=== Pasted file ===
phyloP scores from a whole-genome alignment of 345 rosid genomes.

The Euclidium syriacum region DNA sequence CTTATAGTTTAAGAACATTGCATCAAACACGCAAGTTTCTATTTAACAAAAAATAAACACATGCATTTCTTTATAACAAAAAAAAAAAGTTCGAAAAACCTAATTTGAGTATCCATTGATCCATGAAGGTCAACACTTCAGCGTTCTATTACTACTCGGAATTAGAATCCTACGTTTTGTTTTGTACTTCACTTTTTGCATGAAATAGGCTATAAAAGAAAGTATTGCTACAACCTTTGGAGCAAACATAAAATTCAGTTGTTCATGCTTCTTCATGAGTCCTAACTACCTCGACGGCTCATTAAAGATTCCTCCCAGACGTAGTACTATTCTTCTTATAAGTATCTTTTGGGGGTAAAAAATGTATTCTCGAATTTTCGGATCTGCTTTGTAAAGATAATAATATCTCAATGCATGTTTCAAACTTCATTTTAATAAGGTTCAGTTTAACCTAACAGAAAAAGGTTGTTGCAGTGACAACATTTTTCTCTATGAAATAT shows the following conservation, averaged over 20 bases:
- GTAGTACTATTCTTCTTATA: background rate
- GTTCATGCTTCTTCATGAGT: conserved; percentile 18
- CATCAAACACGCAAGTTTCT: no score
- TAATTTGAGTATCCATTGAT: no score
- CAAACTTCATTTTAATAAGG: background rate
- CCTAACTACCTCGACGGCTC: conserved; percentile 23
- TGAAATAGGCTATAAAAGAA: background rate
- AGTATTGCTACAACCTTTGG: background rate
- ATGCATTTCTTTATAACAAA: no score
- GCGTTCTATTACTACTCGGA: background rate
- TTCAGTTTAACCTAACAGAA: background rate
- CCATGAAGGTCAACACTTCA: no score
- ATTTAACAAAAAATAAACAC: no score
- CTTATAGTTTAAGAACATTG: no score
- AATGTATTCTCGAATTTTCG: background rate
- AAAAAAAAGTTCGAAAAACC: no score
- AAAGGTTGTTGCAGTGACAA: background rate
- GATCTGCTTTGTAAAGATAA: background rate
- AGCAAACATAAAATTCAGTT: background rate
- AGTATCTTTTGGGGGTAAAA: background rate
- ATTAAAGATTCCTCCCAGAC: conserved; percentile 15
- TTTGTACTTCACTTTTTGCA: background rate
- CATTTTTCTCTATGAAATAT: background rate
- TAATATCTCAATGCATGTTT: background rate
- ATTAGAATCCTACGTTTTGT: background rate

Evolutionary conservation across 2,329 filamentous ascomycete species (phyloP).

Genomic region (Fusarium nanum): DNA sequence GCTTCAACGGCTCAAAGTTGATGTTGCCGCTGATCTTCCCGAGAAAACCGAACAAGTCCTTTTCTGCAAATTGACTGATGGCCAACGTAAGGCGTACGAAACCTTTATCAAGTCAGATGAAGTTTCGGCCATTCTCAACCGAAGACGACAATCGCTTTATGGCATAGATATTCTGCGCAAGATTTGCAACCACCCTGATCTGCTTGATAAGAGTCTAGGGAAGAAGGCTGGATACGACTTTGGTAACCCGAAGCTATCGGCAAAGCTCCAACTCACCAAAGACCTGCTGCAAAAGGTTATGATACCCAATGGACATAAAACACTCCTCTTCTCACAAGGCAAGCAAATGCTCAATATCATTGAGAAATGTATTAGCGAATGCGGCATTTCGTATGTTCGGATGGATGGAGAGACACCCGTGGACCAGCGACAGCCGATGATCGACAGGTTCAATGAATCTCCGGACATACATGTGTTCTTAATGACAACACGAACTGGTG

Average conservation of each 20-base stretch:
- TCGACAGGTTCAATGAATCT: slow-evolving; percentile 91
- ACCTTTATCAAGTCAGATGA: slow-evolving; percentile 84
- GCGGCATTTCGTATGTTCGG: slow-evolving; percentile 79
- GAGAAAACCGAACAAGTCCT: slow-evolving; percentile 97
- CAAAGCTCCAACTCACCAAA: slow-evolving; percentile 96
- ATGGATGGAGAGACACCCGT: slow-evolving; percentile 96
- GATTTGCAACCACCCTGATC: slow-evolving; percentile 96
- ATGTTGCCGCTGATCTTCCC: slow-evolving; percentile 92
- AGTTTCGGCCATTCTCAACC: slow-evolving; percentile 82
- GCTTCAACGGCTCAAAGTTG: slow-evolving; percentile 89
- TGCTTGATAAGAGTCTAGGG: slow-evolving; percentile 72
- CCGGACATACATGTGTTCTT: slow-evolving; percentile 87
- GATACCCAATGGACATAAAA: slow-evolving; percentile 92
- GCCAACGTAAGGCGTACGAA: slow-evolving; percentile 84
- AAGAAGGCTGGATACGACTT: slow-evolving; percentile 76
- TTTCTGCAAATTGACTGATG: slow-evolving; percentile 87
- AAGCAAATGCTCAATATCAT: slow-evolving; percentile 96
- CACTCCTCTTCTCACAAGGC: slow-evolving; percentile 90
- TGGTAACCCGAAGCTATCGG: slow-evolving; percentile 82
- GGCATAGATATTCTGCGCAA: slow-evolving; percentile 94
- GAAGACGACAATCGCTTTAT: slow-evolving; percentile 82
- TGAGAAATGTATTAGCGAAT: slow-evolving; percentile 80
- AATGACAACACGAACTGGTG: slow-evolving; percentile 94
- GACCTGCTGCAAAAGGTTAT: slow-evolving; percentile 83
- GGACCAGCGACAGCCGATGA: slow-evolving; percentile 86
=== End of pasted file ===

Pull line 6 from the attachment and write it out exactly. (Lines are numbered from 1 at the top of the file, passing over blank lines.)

- TAATTTGAGTATCCATTGAT: no score